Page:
I adopted a 50 pound, 7 year old female, Belgian Maliois mix from the pound 10 months ago. She was a wreck. Fearful, cowering, shaking around certain individuals at the pound.
They pound told me to muzzle her “at all times” and asked me if I really wanted “that dog”. I have never had such a bad experience and I am sure the dog felt the same way.
She is the only dog in the house. Two adults, no kids. Fenced yard. Doggie door. Has the run of the house. Is walked daily.
It took about 10 days before she would allow me to pet her. She went through a ‘drive by love’ phase. She would let me pet her for a few *seconds* then run away.
We built a bond through walking. She’s a smart dog and has had some training. I did not start formal training with her until she learned to trust me which took at least 6 months.
Like everything in life, you get out of it what you put into it.
Definitely not for the first time dog owner.
My previous dog and I were a certified therapy dog team. She was a 90 pound Chesapeake Bay Retriever and Agressive for the first few years of her life. The ex came home with this puppy saying he was going to take her hunting. I knew that would never happen so I took her to dog classes and we got kicked out of 3 of them due to her aggression. Lots of work went into that dog and I miss her dearly.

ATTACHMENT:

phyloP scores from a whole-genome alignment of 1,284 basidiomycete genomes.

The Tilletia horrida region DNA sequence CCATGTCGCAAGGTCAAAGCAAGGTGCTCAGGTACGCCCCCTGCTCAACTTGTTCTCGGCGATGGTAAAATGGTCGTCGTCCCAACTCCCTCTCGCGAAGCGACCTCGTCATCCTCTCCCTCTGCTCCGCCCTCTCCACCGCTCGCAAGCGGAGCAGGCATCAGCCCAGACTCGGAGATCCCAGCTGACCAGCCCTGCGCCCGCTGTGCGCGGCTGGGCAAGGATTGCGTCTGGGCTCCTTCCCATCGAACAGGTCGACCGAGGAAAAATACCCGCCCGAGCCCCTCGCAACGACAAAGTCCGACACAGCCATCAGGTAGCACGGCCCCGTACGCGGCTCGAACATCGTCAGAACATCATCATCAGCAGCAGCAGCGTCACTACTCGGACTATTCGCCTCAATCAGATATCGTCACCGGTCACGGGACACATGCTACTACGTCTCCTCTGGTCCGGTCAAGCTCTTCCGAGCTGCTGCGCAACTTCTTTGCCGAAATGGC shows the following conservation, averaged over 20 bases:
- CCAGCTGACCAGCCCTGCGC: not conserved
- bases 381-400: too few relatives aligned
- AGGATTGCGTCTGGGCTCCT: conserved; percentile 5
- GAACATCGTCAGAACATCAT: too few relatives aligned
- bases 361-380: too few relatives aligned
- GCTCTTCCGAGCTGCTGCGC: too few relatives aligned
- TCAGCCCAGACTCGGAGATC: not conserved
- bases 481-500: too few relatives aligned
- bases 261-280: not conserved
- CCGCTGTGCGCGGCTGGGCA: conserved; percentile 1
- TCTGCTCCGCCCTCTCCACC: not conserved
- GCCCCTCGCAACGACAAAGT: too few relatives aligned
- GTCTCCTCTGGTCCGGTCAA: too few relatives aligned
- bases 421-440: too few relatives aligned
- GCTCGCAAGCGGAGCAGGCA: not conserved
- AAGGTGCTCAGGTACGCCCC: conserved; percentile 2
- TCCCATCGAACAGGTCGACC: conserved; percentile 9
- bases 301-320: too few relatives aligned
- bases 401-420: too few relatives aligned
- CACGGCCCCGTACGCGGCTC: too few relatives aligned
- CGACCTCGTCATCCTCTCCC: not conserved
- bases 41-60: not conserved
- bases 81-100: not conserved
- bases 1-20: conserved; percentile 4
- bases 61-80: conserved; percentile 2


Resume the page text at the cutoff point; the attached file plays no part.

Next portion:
I trained her so well thinking if she somehow ended up in the pound someone would give her a chance and see beyond the aggression. When I lost her it occurred to me that I should be the one to look past a dog’s aggressive side and give her a chance.
Before you get any dog, know yourself. Will you really walk it every day to form the bond you’re looking for? Most behavioral problems can be cured by exercise with the owner. A tired dog is a happy dog. Happy dog, happy owner.
I rescued a year-old pup from the highway. No tags. Turns out he’s a Malinois. Never found the owners.
He is a learning experience but he loves my four other dogs and people! Incredibly intelligent. Very rambunctious.
Not at all aggressive like my female Shepherd can be. Also the most affectionate and loving.
All dogs are capable of hurting something but don’t apply this label to any dog type!
HARTFORD, S.D. (Dakota News Now) – A 6-week-old Hartford baby has died from several dog bite injuries on Thursday.
Hartford Area Fire & Rescue arrived first on the scene. The 6-week-old was flown by helicopter to the hospital where he was pronounced dead.
The dog involved, a Belgian Malinois, was a family pet and was taken by the Sioux Falls Area Humane Society
My daughter and 4 year old son live w her boyfriend who has a malinois. He has bit my grandson twice. I don’t know if I should make a report to animal control?
Why do they stay so thirsty??
I understand the thick coat.. but why stay so thirsty.. ?